The federal government recommends doctors shoot for a 37 percent VBAC delivery rate by 2010-a goal endorsed by the American College of Obstetricians and Gynecologists [ACOG]-but the rate has fallen steadily over the past three years.
But while ACOG makes this recommendation in theory, in practice it’s guidelines thwart VBAC deliveries.
ACOG provided a copy of its VBAC practice guidelines, as well as its most recent recommendations for Cesarean delivery for this story.
Chicago Parent made more than ten calls to the organization’s obstetrics practice and cesarean delivery task force representatives and scheduled several interviews. Not only did many calls go unreturned, but each interview effort was subsequently rescheduled due to physician unavailability.
Common in the mid-20th century, the rate of VBACs first began to decline in the 1970s, coinciding with a rise in malpractice lawsuits. There was a strong movement in the 1990s to increase the number of VBACs, thanks in part to birth groups and the support of the medical community. But the gains were short-lived.
The CDC reports that approximately 60 percent of women with previous Cesareans attempted a VBAC in 2002, but only 12.7 percent succeeded-23 percent less than in 2001.
Obstetricians and midwives directly attribute this to the July 5, 2001 New England Journal of Medicine. The study in the journal warned of increased risks with VBACs.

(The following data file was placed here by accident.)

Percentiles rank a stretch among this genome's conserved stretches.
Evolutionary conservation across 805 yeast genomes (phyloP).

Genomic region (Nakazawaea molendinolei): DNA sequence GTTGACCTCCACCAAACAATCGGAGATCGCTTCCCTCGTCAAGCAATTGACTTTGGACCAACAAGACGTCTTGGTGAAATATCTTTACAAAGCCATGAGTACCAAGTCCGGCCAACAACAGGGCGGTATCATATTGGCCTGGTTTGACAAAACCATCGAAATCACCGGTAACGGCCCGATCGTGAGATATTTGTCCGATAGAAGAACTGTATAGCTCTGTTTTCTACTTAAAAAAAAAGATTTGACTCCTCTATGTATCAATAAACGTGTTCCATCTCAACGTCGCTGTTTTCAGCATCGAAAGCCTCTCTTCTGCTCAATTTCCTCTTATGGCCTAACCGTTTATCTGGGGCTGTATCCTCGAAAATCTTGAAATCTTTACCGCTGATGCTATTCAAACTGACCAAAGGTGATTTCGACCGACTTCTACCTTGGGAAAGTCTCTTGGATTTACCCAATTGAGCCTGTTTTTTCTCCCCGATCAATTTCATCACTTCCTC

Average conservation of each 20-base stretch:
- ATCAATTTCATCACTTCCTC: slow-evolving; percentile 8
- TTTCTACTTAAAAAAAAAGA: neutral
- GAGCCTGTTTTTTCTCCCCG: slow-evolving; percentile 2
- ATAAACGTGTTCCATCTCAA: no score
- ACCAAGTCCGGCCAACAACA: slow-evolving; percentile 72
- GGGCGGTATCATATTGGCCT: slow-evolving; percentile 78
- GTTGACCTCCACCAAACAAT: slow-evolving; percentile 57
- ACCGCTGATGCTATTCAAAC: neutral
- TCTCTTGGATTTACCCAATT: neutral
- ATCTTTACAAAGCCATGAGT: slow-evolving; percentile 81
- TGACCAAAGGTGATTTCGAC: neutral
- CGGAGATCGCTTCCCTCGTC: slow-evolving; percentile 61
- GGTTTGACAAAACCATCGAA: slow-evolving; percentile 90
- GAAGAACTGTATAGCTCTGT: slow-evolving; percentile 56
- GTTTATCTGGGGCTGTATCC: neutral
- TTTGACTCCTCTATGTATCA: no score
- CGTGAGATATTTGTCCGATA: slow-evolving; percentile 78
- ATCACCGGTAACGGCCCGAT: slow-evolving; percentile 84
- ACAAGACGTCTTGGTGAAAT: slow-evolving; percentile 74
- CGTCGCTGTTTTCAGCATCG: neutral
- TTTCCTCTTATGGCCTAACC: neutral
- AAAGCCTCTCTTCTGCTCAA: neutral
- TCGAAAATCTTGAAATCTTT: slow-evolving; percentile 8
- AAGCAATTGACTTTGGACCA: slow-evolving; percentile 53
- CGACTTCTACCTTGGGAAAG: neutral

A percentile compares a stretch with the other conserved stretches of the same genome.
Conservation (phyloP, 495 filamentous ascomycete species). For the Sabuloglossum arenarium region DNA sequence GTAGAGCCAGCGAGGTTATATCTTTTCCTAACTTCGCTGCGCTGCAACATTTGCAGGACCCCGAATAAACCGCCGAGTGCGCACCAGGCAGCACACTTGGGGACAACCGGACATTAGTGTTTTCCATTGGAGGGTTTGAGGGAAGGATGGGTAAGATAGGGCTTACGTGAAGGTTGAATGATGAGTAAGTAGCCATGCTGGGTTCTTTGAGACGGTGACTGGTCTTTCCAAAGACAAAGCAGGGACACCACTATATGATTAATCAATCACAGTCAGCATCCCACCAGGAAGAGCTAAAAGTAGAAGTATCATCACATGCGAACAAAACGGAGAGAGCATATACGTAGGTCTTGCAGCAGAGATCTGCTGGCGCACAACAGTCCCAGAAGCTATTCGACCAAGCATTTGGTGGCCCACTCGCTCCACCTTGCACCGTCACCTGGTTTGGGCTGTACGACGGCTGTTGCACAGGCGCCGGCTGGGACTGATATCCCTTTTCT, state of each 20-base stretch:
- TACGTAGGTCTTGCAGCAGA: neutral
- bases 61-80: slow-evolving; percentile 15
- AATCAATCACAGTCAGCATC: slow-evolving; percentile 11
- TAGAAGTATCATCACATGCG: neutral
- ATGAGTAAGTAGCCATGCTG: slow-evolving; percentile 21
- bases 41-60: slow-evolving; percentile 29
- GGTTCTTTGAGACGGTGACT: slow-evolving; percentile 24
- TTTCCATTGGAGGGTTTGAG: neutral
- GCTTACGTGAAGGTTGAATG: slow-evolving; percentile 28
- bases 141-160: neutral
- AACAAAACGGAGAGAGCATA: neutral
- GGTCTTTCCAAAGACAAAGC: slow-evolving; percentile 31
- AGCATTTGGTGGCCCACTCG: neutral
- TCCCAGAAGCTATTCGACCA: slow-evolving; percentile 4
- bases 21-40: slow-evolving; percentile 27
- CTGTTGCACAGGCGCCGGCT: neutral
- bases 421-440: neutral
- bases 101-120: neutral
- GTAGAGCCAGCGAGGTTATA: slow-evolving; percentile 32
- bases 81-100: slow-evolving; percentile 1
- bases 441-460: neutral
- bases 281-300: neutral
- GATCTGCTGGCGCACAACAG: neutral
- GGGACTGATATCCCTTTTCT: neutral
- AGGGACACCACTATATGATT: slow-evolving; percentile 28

Although the study was quickly criticized by birth advocates and physicians alike, the mainstream public and media seized on the idea that VBACs alone caused the increase in uterine rupture.
“The take-home message that people came away with was that VBACs were bad because you could have a uterine rupture,” says Hillary Kieser, a certified nurse-midwife with West Suburban Midwife Associates in Oak Park. “But when you looked at the research, it wasn’t that accurate of a study. And the risk [of uterine rupture] was still so small.”
Researchers reviewed the charts of 20,095 VBAC women and found that uterine rupture occurred in less than 1 percent of most cases-0.16 percent of women who underwent a scheduled, repeat Cesarean with no intention of delivering vaginally and 0.52 percent of women whose labor began spontaneously suffered a uterine rupture.
Critics note the more important finding of the study was ignored: An even more alarming uterine rupture rate (2.45 percent) occurred among women induced with synthetic drugs such as Pitocin. These and other drugs commonly used to speed up labor seem to increase risk of uterine rupture independent of VBAC status.
VBAC candidates in the Chicago area have options.
Pregnant with her first child Charlene Branda, 35, knew she would need a Cesarean. Her boy was in a breech position. “I remember when I first found out that [it] was likely; I started feeling some sadness,” she says. “I wanted my son to be healthy, but I thought to myself, ‘This doesn’t seem like what a birth should be.'”
Branda’s doctor, on staff at Northwestern Memorial Hospital, assured her after her son’s birth there was a good chance she’d be able to deliver vaginally. Her healthy baby girl arrived by VBAC just 3½ months ago.
“It was so exhilarating,” Branda says. “I felt more attached to the birth experience–I was in a euphoric state for two days.”
Though Branda’s doctor remained supportive throughout her pregnancy, Branda had to continually repeat her commitment to the idea. Initially, her obstetrician mentioned many women repeat Cesareans as a matter of convenience. And when it seemed as though Branda might pass her due date, the C-section was raised again.